Thursday, 10 December 2015

Twelve Key Marketing Metrics (Part I)

Gone are the days when important marketing decisions were made on a whim.

Marketing has become increasingly scientific over the years with marketing performance measured and evaluated to assist decision-making. In this weeks blog I will be detailing twelve key marketing metrics to increase insight and overcome unpredictability in decision-making.

1. Customer Lifetime Value
Customer lifetime value (CLV) is the measurement used to predict the net profit of all future relationships with customers. CLV is an incredibly useful tool businesses use to analyse who are their most valuable customers. Knowing which customers are the most profitable is just as important as knowing which customer segments are less desirable to retain. Calculating CLV helps businesses manage their customer relationships as assets to the company and monitor the impact of marketing investments.

Source: http://csbcorrespondent.com/

2. Retention Rates
Retention in marketing is often used to count customers and track their activity over time. The retention rate is the ratio of customers retained by the company vs. those customers who are potentially at risk of leaving. While driving sales and engaging customers is important, failure to build a loyal customer base and retain the most important customers can undo all your business's hard work. After all, it is always cheaper to retain profitable customers than to acquire new ones.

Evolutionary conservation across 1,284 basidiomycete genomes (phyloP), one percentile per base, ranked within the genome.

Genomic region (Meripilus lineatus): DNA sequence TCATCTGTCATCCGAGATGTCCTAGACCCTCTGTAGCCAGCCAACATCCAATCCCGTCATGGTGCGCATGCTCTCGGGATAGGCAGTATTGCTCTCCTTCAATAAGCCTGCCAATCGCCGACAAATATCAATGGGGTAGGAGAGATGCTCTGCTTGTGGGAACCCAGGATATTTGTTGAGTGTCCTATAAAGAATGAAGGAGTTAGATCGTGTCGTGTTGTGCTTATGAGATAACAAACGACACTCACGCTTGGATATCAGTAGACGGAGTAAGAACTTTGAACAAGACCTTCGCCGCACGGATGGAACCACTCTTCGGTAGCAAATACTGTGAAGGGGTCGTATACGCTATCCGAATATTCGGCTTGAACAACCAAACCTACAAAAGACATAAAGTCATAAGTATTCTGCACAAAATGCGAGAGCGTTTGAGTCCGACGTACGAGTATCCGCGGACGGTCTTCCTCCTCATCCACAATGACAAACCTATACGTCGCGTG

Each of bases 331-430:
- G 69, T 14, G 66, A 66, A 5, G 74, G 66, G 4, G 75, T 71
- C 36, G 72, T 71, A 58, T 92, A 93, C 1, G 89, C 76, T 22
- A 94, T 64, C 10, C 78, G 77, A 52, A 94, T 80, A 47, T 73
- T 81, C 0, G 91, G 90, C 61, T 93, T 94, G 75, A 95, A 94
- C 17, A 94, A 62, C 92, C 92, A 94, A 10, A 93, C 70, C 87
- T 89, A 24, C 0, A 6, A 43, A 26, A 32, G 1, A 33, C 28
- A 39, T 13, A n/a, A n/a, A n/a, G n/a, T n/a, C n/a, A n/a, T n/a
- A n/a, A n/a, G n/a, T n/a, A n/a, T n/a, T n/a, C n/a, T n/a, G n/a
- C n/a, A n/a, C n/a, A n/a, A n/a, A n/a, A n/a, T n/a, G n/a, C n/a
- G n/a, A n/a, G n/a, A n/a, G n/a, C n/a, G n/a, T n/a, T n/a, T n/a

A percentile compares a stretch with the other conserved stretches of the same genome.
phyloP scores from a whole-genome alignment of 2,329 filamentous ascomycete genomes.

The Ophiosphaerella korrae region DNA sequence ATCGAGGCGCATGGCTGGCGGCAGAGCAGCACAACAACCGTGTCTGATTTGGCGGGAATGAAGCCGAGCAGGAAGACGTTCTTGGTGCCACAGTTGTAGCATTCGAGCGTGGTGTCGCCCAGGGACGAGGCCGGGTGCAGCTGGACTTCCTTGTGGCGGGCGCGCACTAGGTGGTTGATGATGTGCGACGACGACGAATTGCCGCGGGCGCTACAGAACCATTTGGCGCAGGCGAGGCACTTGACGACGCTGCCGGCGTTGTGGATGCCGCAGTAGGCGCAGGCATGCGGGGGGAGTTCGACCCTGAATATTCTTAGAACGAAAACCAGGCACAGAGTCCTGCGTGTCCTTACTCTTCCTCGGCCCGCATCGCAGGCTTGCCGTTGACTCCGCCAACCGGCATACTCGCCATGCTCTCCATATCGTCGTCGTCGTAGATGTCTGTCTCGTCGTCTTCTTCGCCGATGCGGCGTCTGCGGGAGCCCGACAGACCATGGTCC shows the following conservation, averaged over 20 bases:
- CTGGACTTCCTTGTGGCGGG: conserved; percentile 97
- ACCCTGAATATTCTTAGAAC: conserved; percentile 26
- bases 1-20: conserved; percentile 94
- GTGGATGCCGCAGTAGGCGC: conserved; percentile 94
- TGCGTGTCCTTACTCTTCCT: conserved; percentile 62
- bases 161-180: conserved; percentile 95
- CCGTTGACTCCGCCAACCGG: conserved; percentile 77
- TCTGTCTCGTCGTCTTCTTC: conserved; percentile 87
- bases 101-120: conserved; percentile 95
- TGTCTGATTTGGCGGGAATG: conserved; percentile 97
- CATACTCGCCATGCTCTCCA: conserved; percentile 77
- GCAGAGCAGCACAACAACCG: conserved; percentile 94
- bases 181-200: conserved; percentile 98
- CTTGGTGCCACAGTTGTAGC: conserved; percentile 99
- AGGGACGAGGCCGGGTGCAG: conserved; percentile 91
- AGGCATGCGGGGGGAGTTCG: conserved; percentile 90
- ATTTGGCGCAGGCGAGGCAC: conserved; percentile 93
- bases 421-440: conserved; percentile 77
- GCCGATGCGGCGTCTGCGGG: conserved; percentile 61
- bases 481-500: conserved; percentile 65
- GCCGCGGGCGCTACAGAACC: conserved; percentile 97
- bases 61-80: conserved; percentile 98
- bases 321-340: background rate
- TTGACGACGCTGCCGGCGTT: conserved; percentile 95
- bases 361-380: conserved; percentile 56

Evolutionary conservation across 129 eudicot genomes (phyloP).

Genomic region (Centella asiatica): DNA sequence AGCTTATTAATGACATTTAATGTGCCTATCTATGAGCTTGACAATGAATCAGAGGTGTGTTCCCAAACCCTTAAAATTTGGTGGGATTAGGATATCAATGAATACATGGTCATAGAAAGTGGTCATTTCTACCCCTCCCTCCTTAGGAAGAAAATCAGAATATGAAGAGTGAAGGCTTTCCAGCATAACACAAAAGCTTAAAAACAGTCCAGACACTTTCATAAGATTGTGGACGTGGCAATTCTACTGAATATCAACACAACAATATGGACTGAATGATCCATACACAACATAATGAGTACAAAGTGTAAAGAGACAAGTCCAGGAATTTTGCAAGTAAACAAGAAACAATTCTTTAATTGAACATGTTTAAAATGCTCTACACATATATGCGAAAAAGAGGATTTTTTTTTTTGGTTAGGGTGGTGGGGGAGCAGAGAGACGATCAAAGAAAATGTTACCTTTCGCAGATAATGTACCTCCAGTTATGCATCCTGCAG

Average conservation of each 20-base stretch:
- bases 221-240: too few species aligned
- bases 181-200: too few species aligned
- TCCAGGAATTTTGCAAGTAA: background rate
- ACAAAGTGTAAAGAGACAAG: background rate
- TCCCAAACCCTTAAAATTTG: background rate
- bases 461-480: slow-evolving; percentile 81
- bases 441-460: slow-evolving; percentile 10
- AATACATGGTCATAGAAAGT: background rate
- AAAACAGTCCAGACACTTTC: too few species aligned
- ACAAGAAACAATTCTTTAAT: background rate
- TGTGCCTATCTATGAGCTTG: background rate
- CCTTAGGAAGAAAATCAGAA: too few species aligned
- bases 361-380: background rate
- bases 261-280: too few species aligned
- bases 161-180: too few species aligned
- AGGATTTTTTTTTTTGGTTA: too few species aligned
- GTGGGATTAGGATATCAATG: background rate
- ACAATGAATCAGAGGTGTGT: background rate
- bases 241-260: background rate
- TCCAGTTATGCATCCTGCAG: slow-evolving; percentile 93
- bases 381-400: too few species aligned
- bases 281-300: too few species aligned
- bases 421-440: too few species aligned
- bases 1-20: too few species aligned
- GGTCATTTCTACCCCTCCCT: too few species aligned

3. Customer Acquisition Cost
Customer acquisition cost (CAC) is measured by calculating the costs associated with convincing a customer to purchase your product or service. The reason why this is such an important metric is that it is used in calculating the value of the customer to the company and how many resources should be used to attract a particular customer segment. CAC is particularly useful for established businesses that may be considering targeting new markets and customers.

4. Profit Margins
Profit margins are simply a measure of profitability. Today's marketing managers are often asked to evaluate the profitability of their campaigns. A campaign with a high margin reflects high levels of profitability, whereas a campaign with a low margin reflects low levels of overall profitability.
 
Source: http://www.industryweek.com

5. Return on Marketing Investment
Return on marketing investment (ROMI) calculates the contribution that marketing spending has made to profit. This metric can be used to measure the overall effectiveness of a campaign and help aid marketers in their decision making for future investments. ROMI is calculated by comparing revenue gained against a business's marketing investment. It is often useful to compare effectiveness across many marketing activities in percentage term, which makes ROMI particularly useful.

6. Internal Rate of Return/Net Present Value/Payback Period
The internal rate of return (IRR) metric is used to measure the profitability of potential investments. When considering if a marketing project is worthy of potential funding the IRR can be used to better evaluate the decision.

The internal rate of return is actually the discounted rate that makes up the net present value (NPV). NPV is a metric used to evaluate long-term projects and is also a key part of determining ROMI.

Payback period is simply the length of time that it takes to cover the cost of an investment. The length of this period can help to determine if a project is viable.

These metrics are key for marketers in order to justify new campaigns internally to other departments. It is also a useful practice to measure these when considering if a campaign has been a sound financial investment in the long term.

Be sure to check out part II tomorrow for the following six marketing metrics!

Robert Brunning
Current student in the Master of Marketing program at the University of Sydney Business School

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